In case you haven’t been paying attention this week, but Diablo III: Reaper of Souls dropped. I have written about my time spent with this pleasant hack-and-slash game before, and it has been mostly positive and about how fun the game is. I had put it down for a while to focus on Mists of Pandaria but their pre-expansion patch 2.0 dragged me back with all of the quality of life changes. The expansion is no less engaging so far, as well.
What Diablo III: Reaper of Souls introduced, along with the new story quest content and Adventure Mode is a new class called the Crusader. A previously small branch of holy warriors that follow the religion of Zakarum, they are pious defenders that rid the world of sin and demonic activity. They apparently are similar to the paladins of Diablo II, but my own investigation into this has yielded at least one glaring question: why are they so white?
The thought that prompted to look into this class’ possible beginnings was wondering why Crusaders wouldn’t look like Tyrael’s human self versus the great white-haired-and-blue-eyed woman that stands on my logon screen.
Tyrael (voiced by Jonathan Adams) is a fallen angel of the Heavens who is portrayed in the cinematic as well as his in-game portrait as black. Wouldn’t it make at least a clever bit of sense to have the newly minted Crusaders be made in the visage of Diablo III‘s most holy knight? It’s not like the game isn’t lacking other black and brown characters at this point, though the problem is that up until this point in Diablo III‘s career, the witch doctors are not exactly something I’d call a positive portrayal of black people. Witch doctors, although entirely fun as a game class, are black people that are styled in a way that is built on incredibly racist tropes.
When I started looking into Diablo’s history with other black characters, this was brought up to me:
@applecidermage they would end up looking like the D2 paladin, which would make sense as crusaders/paladins come from the same place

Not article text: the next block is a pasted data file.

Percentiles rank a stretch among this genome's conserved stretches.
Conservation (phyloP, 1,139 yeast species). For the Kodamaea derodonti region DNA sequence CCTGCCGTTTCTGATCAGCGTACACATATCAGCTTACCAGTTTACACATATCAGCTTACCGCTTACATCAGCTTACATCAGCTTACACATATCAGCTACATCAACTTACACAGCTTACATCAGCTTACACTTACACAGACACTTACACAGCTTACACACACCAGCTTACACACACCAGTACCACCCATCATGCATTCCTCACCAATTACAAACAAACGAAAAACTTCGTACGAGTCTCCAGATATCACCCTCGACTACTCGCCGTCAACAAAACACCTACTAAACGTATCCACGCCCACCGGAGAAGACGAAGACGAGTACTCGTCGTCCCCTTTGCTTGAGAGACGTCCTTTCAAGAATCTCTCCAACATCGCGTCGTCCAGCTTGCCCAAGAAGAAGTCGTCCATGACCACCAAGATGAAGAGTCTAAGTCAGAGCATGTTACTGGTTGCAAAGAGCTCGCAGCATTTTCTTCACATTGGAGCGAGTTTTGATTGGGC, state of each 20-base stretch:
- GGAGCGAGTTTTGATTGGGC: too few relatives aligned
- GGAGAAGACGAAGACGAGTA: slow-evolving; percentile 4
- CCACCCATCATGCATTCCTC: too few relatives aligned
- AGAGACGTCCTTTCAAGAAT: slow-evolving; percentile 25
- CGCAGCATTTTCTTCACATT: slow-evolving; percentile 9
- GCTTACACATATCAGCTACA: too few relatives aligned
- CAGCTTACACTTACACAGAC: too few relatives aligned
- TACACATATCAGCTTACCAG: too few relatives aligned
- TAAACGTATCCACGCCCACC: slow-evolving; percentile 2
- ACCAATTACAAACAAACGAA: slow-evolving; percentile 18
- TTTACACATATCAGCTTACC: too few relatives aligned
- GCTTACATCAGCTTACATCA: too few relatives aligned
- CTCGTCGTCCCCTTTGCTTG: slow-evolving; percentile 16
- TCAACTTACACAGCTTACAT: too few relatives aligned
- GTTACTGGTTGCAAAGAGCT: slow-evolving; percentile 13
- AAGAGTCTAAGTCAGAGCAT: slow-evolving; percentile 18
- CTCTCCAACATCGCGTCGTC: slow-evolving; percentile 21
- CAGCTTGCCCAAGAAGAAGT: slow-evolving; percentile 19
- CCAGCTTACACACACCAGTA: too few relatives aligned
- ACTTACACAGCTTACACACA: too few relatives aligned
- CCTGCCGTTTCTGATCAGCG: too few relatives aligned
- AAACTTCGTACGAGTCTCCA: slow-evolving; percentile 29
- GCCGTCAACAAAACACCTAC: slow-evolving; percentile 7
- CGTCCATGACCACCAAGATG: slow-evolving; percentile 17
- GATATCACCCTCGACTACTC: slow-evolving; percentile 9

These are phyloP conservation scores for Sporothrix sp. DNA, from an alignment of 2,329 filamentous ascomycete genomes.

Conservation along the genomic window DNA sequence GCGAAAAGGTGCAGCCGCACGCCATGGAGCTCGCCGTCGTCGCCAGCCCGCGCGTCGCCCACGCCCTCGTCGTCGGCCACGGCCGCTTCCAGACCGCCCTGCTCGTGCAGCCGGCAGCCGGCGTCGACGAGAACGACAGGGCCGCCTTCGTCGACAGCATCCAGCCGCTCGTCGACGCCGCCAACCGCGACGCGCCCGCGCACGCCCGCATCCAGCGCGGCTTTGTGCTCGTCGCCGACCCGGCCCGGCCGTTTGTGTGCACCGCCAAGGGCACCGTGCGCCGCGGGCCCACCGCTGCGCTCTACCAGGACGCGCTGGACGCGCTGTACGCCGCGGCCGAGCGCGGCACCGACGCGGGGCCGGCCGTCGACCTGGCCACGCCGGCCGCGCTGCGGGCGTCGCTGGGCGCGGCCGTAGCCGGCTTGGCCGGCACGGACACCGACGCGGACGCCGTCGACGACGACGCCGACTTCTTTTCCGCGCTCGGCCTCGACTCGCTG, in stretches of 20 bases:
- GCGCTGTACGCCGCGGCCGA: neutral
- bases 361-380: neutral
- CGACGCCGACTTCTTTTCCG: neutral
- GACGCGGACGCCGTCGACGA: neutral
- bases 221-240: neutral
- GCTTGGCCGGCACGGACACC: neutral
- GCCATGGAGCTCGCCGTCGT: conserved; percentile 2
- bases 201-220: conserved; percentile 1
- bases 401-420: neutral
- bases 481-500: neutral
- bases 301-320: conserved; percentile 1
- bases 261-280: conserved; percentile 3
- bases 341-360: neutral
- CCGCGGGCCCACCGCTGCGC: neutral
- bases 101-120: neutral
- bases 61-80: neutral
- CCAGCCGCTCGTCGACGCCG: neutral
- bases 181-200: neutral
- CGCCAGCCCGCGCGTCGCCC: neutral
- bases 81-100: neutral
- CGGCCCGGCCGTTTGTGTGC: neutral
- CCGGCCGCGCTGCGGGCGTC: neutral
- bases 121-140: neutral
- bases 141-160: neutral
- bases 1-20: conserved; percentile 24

— hi im bear ʕ ‘ᴥ’✿ʔ (@Smebble) March 24, 2014
Upon looking at the Diablo II wiki, this became pretty obvious. Paladins and Crusaders are both warriors of Zakarum. It would make both aesthetic and narrative sense to have the two classes look similar. The fact that how Crusaders look now is remarkably different from how they should have looked is touched on in-game. There’s a lore book in Reaper of Souls explaining why this occurred (somehow) as the crusaders split off from other holy orders to go East (which ignores things like how migration doesn’t magically turn you from black to lily white in a rapid fashion).
The Crusaders of the present also differ physically from their forebears—Abd al-Hazir referred to them as “tall blonde warriors,” very different from their Kehjistani forefathers. While these Crusaders still bear the name of their forefathers, they are ethnically of Sanctuary’s far east rather than Kehjistan.
There’s also the problem where it is intimated that the Crusaders split off due to their purity and zealousness and immunity to corruption that paladins never had that bothers the living heck out of me. It reads very oddly to have a holy order that is “ethnically different” from darker forebears but is also fabulously more pure. How does only a handful of generations of holy warriors manage to become a crusader of a different color if they are typically loners with only an apprentice? I wonder.
Even if none of this lore was particularly threadbare and bizarre on the subject of religious soldiers, there’s still the matter that often fantasy bases it’s portrayal of divine holy people as light and bright, skin color entirely in line with this. Seeing black or brown Crusaders in the vein of the paladins of yore would have gone a long way to shaking up the makeup of Diablo’s classes and unoriginal fantasy palettes even further. While it is commendable that they’ve done a handful of things differently than other games in this vein, perhaps, they’ve done not nearly enough and done a few things hideously wrong.
I get that maybe Blizzard got hyped on a tall, blonde Joan of Arc warrior woman type and while it’s cool to see them develop a woman character as the driving force behind a creative endeavor but the fact that she was yet another conventionally beautiful, blonde warrior woman in a long line of them in fantasy as an acceptable “strong” woman visage was nothing new. They missed out on a logical, fairly necessary place to honor some of Diablo’s older lore as well as create more characters that aren’t white.